Seeing Israel in Its Contradictory Glory: American missions to Israel need to expand their scope beyond hasbara.

Author:Pogrebin, Letty Cottin
Position:OPINION
 
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I've decided to travel to Israel this winter despite the Knesset's recent law banning foreigners who have advocated for boycott of the settlements--which I've often done to protest the Occupation. I've been there at least 24 times, and it'll be sad if I'm turned away--not to mention a travesty of the state's democratic principles--but I think it's urgent for American Jews who care deeply about Israel's future to do some serious fact-finding on the ground.

And that means doing more than just traveling on the kind of Israel mission offered too often by synagogues and Jewish communal institutions. To my mind, most of these reveal a narrow geographic, political and ideological viewpoint and a propagan-distic objective. They want to make people fall in love with Israel (which I did more than 40 years ago) but also to forestall any doubts or questions.

Jewish visitors' overall impression of Israel depends largely on the places they're taken to and the people sponsors have chosen to give them "briefings." Most Jewish institutional sponsors want our impression to be 100 percent positive, with no disturbing images or contradictory narratives to muddy the picture. The Israel they show us is a miracle of bustling nightlife, rich cultural ferment, medical and technical wonders and happy, harmonious citizens. We could spend ten days there and never notice the Israeli-Palestinian conflict or have a meaningful encounter with an Arab. (Many such tours also offer little access to female leaders, but that's another problem.)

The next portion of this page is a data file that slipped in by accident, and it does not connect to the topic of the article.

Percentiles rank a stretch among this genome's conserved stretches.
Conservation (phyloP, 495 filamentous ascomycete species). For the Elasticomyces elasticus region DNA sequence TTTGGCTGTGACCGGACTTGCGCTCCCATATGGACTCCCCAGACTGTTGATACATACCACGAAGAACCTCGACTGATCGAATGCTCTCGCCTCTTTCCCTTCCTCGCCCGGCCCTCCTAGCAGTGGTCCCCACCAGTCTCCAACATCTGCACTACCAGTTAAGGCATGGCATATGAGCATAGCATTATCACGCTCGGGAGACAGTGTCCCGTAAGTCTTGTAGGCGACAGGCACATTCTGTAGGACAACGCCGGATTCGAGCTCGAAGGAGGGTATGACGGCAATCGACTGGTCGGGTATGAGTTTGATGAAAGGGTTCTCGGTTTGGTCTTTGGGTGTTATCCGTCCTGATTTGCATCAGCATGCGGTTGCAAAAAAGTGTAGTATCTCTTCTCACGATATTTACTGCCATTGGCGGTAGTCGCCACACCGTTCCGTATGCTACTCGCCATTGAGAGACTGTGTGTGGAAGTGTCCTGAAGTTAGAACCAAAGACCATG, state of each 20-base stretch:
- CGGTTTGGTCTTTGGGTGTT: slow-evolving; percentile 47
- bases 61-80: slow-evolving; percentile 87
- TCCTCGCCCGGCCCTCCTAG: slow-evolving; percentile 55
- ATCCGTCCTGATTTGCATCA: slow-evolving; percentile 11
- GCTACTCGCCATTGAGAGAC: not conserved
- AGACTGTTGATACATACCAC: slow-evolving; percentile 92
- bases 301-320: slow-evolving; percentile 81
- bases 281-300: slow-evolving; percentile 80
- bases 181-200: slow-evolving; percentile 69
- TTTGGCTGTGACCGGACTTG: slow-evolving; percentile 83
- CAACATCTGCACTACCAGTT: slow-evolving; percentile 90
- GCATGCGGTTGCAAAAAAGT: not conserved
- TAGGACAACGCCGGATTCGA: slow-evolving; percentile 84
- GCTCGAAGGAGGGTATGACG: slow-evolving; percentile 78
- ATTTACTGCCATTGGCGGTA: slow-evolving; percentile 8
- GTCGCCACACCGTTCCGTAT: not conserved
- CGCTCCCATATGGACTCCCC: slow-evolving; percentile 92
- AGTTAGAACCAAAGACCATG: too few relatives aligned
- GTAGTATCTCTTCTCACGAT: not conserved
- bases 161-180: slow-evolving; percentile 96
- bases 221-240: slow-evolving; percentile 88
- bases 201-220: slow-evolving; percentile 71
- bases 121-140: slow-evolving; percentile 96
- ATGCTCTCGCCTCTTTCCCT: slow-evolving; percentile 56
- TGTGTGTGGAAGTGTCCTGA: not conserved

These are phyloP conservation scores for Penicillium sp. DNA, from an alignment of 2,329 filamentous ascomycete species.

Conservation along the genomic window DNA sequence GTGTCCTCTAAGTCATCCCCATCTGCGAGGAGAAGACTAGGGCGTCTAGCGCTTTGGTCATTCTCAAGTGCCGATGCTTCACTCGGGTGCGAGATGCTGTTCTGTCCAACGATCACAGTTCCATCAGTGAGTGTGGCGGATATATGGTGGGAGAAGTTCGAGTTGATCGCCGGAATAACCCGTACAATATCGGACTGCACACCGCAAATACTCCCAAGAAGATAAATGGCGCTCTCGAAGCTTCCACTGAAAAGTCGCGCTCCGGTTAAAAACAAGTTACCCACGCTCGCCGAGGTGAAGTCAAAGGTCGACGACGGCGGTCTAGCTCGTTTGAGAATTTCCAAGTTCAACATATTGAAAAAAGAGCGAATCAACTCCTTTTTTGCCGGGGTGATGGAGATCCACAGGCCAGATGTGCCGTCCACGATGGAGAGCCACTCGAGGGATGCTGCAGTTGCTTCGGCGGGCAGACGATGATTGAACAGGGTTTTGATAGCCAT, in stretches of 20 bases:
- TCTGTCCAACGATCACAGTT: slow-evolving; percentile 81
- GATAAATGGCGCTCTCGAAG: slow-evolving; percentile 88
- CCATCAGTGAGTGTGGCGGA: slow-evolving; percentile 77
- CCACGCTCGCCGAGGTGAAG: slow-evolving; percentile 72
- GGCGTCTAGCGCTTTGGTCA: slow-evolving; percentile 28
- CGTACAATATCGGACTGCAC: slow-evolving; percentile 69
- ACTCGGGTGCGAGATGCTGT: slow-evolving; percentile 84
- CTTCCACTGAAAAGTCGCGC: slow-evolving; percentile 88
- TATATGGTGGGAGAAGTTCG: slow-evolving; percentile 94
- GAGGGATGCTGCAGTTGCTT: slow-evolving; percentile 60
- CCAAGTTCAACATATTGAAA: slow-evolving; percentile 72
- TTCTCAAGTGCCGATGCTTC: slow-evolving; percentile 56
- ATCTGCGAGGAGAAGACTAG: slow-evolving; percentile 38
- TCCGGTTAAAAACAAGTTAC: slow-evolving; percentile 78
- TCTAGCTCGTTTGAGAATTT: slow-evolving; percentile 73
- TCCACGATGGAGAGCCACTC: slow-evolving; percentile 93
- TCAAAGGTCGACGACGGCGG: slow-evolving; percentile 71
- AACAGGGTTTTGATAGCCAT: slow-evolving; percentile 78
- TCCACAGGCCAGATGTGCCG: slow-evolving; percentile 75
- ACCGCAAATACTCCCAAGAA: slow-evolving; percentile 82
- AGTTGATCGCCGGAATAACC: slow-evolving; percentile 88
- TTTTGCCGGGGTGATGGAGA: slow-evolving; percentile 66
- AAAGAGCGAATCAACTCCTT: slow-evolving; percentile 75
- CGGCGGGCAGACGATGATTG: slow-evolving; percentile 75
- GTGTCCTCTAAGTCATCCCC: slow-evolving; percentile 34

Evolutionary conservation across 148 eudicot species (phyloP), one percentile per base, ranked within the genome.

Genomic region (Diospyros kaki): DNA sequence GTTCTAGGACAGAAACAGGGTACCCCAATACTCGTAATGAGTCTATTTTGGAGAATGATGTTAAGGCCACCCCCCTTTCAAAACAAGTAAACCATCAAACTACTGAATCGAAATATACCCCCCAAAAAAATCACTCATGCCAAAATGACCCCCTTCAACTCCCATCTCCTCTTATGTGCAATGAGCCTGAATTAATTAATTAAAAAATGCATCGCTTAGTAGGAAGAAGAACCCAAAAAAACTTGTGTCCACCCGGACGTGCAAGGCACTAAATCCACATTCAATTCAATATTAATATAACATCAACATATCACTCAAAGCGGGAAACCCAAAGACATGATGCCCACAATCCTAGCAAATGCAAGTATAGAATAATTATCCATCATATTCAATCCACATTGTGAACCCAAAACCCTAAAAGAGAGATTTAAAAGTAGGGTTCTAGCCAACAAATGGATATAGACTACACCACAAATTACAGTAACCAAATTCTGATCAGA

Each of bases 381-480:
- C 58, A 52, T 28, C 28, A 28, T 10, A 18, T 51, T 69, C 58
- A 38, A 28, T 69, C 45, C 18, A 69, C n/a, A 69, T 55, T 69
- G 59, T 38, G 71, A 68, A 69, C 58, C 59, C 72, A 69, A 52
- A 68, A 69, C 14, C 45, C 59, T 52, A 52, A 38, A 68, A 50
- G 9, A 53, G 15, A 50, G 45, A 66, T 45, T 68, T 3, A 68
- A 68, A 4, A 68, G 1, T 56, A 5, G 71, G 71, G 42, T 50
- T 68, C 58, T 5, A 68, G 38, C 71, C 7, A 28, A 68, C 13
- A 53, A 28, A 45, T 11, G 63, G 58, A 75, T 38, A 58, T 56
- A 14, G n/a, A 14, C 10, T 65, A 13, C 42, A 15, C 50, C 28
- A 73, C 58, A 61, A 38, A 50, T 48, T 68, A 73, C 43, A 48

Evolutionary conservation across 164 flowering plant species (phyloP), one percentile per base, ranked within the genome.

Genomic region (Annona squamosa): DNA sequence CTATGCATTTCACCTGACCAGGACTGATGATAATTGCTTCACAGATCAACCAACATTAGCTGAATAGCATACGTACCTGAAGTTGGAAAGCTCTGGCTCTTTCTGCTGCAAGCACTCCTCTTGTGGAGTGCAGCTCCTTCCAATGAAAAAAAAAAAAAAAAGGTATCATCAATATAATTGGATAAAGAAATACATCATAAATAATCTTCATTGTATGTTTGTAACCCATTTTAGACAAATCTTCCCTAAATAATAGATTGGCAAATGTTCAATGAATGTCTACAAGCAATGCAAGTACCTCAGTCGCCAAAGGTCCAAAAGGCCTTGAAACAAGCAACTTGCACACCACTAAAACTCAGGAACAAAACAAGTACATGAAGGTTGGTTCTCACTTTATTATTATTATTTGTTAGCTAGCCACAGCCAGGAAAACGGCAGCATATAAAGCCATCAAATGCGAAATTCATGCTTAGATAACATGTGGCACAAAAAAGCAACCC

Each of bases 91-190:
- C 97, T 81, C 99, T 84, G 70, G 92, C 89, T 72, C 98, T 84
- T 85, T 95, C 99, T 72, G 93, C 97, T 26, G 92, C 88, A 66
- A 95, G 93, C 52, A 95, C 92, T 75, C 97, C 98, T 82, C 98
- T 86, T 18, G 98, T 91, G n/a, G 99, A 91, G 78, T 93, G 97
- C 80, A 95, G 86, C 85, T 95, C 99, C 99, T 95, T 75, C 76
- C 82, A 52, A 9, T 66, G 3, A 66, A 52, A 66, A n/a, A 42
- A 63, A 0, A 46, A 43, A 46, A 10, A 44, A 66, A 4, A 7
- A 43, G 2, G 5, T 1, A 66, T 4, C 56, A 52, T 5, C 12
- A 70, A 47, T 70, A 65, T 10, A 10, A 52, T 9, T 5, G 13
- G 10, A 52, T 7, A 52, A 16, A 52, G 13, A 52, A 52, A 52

One synagogue itinerary I saw recently was a case in point. It featured a discussion of the future of Israeli-Palestinian relations--with an Israeli speaker but no Palestinian. One day's activity was to "explore Christian East Jerusalem through visits with Christian personalities and institutions," but there was no comparable exploration of Muslim Arab perspectives.

As a result, the people on that trip probably missed a major contentious development in East Jerusalem. They wouldn't have seen what Elad, the religious nationalist group funded by the late U.S. bingo millionaire Irving Moskowitz (among others), has been doing to "Judaize" Arab Jerusalem--forcing out or buying out Palestinian owners in order to move Jews into those homes, and excavating the ground under Palestinian properties, ostensibly for archeological research but actually to establish Jewish claims to "biblical, historical" sites so that those properties can never be...

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